Civil-military relations and strategy [electronic resource] : Theory and evidence / Jon Alan Kimminau

Kimminau, Jon Alan.
Bib ID
vtls000571270
稽核項
335 p.
電子版
附註項
數位化論文典藏聯盟
預約人數:0
全部評等: 0
沒有紀錄。
 
 
 
03904nam a2200349 a 4500
001
 
 
vtls000571270
003
 
 
VRT
005
 
 
20031231104700.0
008
 
 
030303s2001    miu      m    000 0 eng d
020
$a 0493328912
035
$a (UnM)AAI3021415
035
$a AAI3021415
039
9
$a 200312311047 $b sujenlee $y 200303031232 $z sujenlee
040
$a UnM $b eng $c UnM $d TKU
100
1
$a Kimminau, Jon Alan, $e author
245
1
0
$a Civil-military relations and strategy $h [electronic resource] : $b Theory and evidence / $c Jon Alan Kimminau
300
$a 335 p.
500
$a Source: Dissertation Abstracts International, Volume: 62-07, Section: A, page: 2561.
500
$a Chair:  Donald A. Sylvan.
502
$a Thesis (Ph.D.)--The Ohio State University, 2001.
520
$a The cross-disciplinary efforts of civil-military relations have to date shown relatively little empirical evidence on the differences between civilian and military strategy. Yet, a variety of theories of behavior at international and domestic levels rest on assumptions about differences between civilians, the military, and subgroups of each. This research used content analysis to systematically measure and assess differences between specified groups in their communicated strategies, which were gathered from four domains: analysis, organization, operations, and planning of US actors from 1995–2000.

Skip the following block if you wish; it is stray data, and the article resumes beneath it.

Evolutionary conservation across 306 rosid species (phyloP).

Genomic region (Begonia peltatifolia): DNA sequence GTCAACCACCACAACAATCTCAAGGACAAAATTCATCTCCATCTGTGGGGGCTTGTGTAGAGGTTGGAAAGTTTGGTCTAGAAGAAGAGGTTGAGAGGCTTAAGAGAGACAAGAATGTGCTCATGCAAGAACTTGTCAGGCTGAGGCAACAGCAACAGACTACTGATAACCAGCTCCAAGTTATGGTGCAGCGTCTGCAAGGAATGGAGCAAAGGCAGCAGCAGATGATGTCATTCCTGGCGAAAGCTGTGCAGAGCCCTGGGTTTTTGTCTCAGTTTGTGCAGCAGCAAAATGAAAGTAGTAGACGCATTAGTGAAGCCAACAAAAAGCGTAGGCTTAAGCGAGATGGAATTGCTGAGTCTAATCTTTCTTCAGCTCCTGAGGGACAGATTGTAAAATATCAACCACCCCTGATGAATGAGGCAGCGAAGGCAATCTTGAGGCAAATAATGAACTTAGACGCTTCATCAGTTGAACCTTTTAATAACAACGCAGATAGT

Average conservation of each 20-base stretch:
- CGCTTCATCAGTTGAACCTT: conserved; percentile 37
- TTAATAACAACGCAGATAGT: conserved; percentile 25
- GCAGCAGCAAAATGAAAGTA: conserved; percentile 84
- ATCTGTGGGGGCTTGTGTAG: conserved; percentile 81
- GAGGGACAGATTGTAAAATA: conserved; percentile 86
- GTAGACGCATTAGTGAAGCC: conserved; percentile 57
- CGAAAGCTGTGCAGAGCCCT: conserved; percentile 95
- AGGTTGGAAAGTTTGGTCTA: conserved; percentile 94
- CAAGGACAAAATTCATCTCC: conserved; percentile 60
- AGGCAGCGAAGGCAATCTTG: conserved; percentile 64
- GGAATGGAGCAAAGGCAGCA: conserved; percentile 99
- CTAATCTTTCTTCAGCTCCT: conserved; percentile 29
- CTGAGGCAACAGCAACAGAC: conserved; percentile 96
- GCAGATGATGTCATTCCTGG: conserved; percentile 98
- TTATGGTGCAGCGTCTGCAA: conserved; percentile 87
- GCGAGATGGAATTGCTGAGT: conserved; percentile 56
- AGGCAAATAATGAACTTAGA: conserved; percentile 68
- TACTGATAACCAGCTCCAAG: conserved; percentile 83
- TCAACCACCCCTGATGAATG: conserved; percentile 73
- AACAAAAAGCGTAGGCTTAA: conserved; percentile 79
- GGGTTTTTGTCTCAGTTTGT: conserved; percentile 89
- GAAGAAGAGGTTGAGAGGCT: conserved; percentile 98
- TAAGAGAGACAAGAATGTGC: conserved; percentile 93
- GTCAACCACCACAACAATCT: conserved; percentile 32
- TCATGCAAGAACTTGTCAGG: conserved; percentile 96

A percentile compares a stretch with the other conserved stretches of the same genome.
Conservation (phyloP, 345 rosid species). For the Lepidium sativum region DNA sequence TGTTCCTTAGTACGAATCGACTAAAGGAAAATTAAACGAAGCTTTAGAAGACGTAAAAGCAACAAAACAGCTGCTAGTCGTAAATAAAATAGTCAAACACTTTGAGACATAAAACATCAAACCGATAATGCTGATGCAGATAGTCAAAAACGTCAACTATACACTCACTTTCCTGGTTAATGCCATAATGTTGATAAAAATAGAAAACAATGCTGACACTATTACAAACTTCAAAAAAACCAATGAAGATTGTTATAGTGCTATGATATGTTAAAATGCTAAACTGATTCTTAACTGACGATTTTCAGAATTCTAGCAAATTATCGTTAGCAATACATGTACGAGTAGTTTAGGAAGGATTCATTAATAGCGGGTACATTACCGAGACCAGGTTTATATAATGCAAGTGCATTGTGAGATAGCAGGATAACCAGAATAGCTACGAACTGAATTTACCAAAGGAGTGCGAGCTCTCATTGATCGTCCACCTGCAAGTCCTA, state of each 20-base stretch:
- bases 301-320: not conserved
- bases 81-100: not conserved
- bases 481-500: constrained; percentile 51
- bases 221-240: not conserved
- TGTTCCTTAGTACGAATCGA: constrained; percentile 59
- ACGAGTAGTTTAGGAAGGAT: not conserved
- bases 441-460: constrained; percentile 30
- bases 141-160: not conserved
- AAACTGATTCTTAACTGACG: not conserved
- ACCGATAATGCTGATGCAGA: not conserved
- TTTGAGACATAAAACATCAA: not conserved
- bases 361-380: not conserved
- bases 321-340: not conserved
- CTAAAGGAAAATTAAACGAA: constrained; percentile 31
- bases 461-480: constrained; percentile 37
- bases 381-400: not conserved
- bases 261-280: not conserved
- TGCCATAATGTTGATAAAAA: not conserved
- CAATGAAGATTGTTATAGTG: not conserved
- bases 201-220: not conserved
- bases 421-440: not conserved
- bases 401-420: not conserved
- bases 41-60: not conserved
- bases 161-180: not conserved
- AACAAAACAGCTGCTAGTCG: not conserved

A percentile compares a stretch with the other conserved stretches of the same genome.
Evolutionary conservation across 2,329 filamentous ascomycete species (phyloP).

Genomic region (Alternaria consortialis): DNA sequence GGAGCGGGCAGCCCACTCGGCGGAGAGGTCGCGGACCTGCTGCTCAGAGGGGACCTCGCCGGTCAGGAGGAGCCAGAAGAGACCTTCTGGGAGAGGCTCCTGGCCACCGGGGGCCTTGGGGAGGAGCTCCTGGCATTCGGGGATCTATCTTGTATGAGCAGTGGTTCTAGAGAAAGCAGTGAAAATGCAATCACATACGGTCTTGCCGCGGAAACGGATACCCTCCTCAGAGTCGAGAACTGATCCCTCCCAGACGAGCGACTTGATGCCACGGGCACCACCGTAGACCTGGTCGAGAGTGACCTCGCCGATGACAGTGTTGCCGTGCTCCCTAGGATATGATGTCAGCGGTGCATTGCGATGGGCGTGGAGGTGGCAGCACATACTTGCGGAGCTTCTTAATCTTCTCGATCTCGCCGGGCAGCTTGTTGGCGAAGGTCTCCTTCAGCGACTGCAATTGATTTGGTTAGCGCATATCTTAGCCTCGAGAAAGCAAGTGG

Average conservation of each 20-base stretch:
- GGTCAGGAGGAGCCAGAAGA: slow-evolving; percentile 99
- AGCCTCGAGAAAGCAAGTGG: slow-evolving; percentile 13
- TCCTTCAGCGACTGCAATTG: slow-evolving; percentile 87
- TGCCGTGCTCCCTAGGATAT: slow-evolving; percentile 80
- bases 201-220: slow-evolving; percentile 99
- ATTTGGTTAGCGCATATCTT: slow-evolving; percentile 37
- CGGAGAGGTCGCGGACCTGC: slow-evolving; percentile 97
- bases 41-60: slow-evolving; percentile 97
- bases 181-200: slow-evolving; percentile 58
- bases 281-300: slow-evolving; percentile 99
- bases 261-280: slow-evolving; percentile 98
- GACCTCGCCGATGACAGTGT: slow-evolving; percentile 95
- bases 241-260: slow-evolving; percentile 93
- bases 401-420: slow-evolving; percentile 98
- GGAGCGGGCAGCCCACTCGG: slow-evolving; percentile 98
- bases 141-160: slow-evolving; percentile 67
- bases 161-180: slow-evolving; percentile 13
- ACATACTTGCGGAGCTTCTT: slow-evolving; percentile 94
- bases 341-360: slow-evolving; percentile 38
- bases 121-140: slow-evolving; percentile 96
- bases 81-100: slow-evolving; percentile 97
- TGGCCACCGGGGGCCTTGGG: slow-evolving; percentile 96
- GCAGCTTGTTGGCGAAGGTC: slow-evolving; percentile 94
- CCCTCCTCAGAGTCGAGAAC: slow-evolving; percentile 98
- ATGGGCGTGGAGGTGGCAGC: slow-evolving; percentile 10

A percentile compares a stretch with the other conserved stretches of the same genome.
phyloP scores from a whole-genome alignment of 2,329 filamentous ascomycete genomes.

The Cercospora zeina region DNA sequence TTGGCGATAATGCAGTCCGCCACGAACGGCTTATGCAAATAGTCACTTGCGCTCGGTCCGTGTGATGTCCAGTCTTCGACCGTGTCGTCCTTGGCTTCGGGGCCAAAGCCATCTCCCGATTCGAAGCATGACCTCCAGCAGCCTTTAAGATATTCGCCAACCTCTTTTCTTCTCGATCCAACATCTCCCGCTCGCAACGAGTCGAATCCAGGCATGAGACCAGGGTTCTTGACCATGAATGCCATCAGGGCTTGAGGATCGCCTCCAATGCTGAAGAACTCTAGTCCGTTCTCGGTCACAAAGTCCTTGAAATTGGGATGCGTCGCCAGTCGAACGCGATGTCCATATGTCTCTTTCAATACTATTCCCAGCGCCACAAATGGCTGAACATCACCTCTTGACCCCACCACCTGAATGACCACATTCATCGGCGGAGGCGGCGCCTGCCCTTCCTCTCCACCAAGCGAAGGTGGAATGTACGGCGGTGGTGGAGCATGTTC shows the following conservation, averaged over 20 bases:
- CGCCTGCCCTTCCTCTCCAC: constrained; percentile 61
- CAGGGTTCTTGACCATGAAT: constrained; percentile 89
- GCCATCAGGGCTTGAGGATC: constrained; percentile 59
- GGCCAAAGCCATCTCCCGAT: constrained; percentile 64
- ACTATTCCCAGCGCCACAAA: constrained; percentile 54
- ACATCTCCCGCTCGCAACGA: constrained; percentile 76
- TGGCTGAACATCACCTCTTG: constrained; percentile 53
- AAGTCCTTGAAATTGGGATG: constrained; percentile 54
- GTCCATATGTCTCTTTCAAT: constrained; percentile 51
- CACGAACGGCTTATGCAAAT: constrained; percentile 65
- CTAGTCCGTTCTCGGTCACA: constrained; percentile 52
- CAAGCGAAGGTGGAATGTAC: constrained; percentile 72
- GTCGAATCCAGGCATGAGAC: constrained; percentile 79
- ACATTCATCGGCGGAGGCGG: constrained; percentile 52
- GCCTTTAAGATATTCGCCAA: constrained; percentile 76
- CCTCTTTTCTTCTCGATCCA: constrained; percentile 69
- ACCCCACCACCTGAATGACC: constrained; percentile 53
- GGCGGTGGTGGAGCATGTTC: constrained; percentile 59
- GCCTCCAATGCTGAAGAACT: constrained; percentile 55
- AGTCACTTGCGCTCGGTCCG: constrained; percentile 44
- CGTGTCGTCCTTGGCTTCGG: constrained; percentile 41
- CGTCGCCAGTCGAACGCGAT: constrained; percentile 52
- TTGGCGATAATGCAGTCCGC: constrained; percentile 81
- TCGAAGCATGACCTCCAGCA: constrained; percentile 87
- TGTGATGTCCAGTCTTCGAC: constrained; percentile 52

520
$a The results are significant for those interested in strategy and civil-military relations. Eight hypotheses about offensiveness, uncertainty outlooks, and use of history were tested. An enduring theoretical notion about civil-military relations is supported by evidence that the military is significantly more offensive than comparable civilians, but the difference was only large in doctrine. Most importantly, offensiveness is critically related to context: “whether-to” deliberations of strategy reveal a more offensive civilian group, while only “how-to” discussions support the “offensive military” paradigm.
520
$a Civilians are also greater users of history than the military. The difference was most significant in doctrine and national missile defense, and civilians invoke the current case and most recent war more often than the military-a strong indication that civilians are predisposed towards case-based reasoning. Civilians and military are also assessed as approximately equal in including uncertainty in strategy, but civilians are significantly less uncertain in doctrine, and more uncertain in NMD. An important proposition offered is that groups may include more uncertainty when they feel competence in or responsibility for strategy.
520
$a Civil-military scholars are advised in future studies to consider that subgroups may consistently vary in values, beliefs and behavior in their approaches to the formulation of strategy. Among key findings here were the clustering effect of military services into Air Force/Navy and Army/Marine groups, and the intermediary role of defense civilians. Evidence also showed that doctrine is an exemplar of strategy, within which groups clarify their roles and reinforce uniqueness of function. Lastly, compelling explanations are offered for the causal roles of both material resources and social structure in civil-military differences, rather than organizational culture.